- Tilly O' Brien
How can we be more considerate of eating disorders over the festive season?
Tilly O'Brien discusses her personal experience of Eating Disorders and suggests some tips on how to change your dialogue to be conscious of those with EDs this Christmas.
December tends to be a difficult month for people with EDs. With Christmas fast approaching, food is literally everywhere…
You never know who may be battling with an ED, trying to lose or gain weight, or struggling with their body image or relationship with food. Thus, in this post, I hope to help you not subconsciously trigger someone’s ED or make them feel guilty for what they are or aren’t eating.
Ever since I was a young teen, I’ve had a negative relationship with food, I have struggled with my body image, and have suffered from various eating disorders including bulimia and orthorexia which is an ED whereby someone has an unhealthy obsession with being healthy. And to make things harder, people in my life (particularly those of the older generations during family meals) have said unhelpful things about food and my eating habits in a way that has triggered my EDs and made me feel guilty about eating and not eating. The worst experiences of this were in my last relationship in which my ex made numerous negative comments about my eating habits which led me starving myself, not wanting to eat around him, and even crying after eating a chocolate bar he’d bought me. It’s no secret that words can have powerful impacts on people and often people might not even realise the affect their words have had on others, so here’s a list of comments about food and eating that I’ve experienced that could help you to be more conscious of your words this Christmas.
“That’s a big plate of food”- This comment has been said to me many times at family meals even once when I ordered a vegan salad from Pizza Express (it was literally just a bowl of veg). It always makes me feel guilty for having ordered that specific meal as I had not made the food myself meaning I couldn’t have known how much food would be on the plate. This acts as a pre-warning for me to not eat the whole meal as clearly the person who made the comment is suggesting that they wouldn’t eat the whole plate.
“You don’t have to eat it all”/ “Only eat what you can”- These comments have also been said to me a lot throughout my life and, having the same affect as the previous comment, suggests that the person making the comment will judge me if I do eat the whole meal even though it’s not up to them what I eat.
“You’re really going to eat all of that”/ “Wow, you did well to eat it all”- These comments again can make people feel guilty about how much I’m eating as they undermine how hungry someone might be, and this makes eating seem like a challenge to accomplish rather than an enjoyable experience.
“You’re always eating”- I’m someone who tends to eat little but often, especially on days when I’m not busy, and I always feel endlessly hungry when I’m hungover, so I might snack all day. This comment has been made to me a lot and has made me feel as though I’m greedy and so has triggered my EDs to a point that I’ve cut back on how much I eat and rejected food even when I’m hungry. It shouldn’t bother anyone how much and how often another person eats really.
“You eat really quickly”- It may seem minor, but fast indulgence has connotations of greed so commenting on the speed that someone eats their meals can make them feel conscious of their eating. My mum has always told me that I should eat slowly so that I get fuller more easily and thus eat less. Therefore, I’ve always been conscious of not eating quickly.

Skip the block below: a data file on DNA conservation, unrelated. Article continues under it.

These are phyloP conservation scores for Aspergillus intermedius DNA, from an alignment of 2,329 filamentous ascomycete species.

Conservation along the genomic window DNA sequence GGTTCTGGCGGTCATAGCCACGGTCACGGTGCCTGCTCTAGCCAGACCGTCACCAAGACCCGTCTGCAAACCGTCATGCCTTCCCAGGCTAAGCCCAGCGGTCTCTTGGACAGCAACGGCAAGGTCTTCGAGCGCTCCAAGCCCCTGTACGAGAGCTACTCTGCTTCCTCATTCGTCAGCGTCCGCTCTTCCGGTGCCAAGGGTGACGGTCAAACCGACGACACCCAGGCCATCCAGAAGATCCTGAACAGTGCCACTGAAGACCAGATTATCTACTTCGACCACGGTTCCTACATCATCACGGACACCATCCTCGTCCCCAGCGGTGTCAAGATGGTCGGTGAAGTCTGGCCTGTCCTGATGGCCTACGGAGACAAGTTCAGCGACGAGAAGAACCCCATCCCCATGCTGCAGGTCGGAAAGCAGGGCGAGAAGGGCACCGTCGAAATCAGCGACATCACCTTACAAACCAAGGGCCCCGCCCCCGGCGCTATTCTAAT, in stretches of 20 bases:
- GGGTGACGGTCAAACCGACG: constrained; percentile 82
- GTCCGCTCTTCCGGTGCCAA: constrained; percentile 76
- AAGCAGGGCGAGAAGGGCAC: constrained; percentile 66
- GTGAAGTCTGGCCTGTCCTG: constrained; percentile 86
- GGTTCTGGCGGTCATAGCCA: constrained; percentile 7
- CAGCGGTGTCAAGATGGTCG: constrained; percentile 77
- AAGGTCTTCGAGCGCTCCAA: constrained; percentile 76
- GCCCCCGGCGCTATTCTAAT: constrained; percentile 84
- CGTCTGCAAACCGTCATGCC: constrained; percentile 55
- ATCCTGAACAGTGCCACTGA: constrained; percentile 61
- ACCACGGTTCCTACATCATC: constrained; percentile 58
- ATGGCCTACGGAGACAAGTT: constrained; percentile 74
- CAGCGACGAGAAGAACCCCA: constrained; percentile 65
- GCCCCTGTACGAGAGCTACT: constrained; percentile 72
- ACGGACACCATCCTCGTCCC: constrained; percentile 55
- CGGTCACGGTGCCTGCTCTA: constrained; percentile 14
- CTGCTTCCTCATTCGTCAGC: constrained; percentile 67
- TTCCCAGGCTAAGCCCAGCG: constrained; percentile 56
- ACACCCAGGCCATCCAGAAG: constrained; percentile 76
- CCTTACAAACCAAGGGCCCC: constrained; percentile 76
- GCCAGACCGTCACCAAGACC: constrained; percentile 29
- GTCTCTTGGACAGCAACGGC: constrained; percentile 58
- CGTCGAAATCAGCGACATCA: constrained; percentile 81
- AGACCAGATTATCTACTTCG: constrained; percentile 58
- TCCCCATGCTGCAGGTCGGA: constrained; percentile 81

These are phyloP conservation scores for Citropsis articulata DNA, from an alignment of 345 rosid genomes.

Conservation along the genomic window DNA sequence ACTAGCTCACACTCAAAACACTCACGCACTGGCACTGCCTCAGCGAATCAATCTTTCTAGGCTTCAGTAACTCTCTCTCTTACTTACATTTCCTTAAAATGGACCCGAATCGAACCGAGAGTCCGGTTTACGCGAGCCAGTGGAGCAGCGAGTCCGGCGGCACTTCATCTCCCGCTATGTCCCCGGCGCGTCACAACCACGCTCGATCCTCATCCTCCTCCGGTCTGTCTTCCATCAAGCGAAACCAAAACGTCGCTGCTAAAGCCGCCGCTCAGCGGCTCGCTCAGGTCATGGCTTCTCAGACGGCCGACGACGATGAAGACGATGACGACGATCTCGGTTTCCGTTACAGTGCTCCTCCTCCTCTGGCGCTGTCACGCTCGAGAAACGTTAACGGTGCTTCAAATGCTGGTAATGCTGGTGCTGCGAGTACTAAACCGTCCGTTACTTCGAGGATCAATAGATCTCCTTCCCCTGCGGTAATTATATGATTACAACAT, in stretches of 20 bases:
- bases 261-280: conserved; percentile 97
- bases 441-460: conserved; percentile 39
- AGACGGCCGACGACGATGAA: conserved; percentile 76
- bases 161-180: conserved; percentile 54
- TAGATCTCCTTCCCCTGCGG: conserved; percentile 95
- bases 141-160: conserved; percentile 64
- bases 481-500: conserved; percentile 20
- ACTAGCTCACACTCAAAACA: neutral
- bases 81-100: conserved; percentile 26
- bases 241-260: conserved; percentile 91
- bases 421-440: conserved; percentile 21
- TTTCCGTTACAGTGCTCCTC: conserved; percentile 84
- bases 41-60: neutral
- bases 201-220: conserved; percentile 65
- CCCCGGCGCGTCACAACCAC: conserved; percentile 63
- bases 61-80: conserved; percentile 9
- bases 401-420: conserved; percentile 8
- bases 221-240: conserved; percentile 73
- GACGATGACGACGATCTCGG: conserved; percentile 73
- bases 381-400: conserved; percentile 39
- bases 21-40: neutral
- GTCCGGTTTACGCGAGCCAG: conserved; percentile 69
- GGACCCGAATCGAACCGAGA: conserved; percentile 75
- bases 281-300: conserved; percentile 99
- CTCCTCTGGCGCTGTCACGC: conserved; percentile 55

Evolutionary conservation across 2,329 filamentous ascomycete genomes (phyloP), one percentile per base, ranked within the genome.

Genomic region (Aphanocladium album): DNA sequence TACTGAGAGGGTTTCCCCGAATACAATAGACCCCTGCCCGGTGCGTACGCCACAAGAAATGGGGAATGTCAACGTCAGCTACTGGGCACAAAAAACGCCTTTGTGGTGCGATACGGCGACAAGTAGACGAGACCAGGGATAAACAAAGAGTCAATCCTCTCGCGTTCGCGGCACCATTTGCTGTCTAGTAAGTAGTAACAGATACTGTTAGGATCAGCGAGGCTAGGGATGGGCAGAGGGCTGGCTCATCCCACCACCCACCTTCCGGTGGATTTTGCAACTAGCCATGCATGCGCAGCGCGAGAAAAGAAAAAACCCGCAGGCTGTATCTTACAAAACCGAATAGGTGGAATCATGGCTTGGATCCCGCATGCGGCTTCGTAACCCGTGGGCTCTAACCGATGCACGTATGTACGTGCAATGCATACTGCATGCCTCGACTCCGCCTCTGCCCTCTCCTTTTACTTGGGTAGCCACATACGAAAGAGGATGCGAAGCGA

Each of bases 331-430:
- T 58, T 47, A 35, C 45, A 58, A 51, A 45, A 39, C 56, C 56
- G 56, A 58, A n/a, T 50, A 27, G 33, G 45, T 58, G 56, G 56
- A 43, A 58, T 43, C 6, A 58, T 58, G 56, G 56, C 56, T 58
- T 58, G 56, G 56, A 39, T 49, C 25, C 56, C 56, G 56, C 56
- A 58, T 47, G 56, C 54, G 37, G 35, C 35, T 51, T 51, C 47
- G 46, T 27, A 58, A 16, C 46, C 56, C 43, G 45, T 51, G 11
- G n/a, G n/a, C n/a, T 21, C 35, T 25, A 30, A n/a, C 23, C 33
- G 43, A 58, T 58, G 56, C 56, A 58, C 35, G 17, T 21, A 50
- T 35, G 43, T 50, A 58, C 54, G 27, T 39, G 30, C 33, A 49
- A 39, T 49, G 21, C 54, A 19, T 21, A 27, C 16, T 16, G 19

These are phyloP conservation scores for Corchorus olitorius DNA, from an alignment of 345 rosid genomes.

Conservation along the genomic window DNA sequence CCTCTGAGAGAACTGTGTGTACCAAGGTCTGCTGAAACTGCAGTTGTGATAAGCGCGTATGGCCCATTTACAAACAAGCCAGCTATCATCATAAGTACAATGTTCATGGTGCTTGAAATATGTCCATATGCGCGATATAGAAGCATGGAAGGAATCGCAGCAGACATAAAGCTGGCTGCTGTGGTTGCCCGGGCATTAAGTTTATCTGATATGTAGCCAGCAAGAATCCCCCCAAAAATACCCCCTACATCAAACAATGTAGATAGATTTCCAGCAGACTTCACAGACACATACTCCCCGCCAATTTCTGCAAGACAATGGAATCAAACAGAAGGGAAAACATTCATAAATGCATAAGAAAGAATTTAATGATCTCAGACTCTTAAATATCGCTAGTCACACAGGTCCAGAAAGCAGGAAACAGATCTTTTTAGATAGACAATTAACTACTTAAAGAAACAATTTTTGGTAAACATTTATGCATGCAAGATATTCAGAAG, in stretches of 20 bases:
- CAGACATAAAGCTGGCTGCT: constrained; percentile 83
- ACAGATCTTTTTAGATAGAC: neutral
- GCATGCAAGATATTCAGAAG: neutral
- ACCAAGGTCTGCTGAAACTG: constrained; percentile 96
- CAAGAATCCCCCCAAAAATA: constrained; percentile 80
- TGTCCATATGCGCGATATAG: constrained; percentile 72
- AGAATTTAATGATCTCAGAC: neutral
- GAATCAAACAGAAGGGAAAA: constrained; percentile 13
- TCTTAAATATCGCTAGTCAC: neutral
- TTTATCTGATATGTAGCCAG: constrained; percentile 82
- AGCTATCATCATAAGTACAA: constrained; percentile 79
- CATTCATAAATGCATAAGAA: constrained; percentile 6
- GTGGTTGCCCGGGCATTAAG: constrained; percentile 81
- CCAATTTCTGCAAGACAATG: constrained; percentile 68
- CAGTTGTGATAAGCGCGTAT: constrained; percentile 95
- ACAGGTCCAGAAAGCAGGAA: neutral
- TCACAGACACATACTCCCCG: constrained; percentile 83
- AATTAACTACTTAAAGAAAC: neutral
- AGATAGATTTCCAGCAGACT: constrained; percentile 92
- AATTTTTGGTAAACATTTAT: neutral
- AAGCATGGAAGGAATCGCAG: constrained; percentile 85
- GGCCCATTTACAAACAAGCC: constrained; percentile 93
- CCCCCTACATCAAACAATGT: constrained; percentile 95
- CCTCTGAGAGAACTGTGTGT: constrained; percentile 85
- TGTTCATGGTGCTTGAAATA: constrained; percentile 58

“Are you not full?” – We’re not in control of when we get full and how big our appetites are, so when I received this comment, I questioned why I’m not full when others would be if they’d eaten what I’d eaten and have thus tried to eat less in future meals.
All of the above comments are about eating too much and are the comments that have triggered my EDs but there are also comments on the other hand that when I’m going through my EDs, can make me feel bad for eating too little.
“Why aren’t you eating that?”/ “You haven’t eaten much”- Someone
might be struggling to eat due to their EDs or genuinely eating less for
numerous reasons like dieting and feel ashamed of their ED, so this comment could boost that sense of shame. I’ve been suffering with orthorexia for years and struggling with diet culture and I hate it when people make these comments as a lot of the time it’s been an internal battle for me to decide not to eat something or to eat less.
“I think you should eat that” – Often there are foods that I really want to eat, but due to my inner orthorexia demons, I’ve made the difficult decision to not eat those foods so as to avoid feelings of guilt and a potential bulimic purge to rid me of this guilt. So, whilst I understand that the person making this comment is trying to persuade me that it’s okay to eat this food, it also makes the inner struggle even more difficult and makes me feel embarrassed for feeling so guilty about eating the food.
“You need to eat more” - People with EDs may be struggling to eat. There’s so much mental
angst that comes with anorexia and the sufferer is probably aware that they should
eat more, but feels that they can’t, so this comment can make the sufferer feel
guilty for not eating.
“You look like you need to eat a burger (or any food considered unhealthy)” – Often people lose weight unintentionally or could be struggling to put weight on (I’ve been there), so pointing out someone’s unintentional thinness can be triggering.
This list is based on comments I’ve received or heard and aren’t only personal to me. They can be worded in different ways and to some may be completely normal, but changing our narratives around other people’s personal experiences with food can avoid triggering someone’s ED.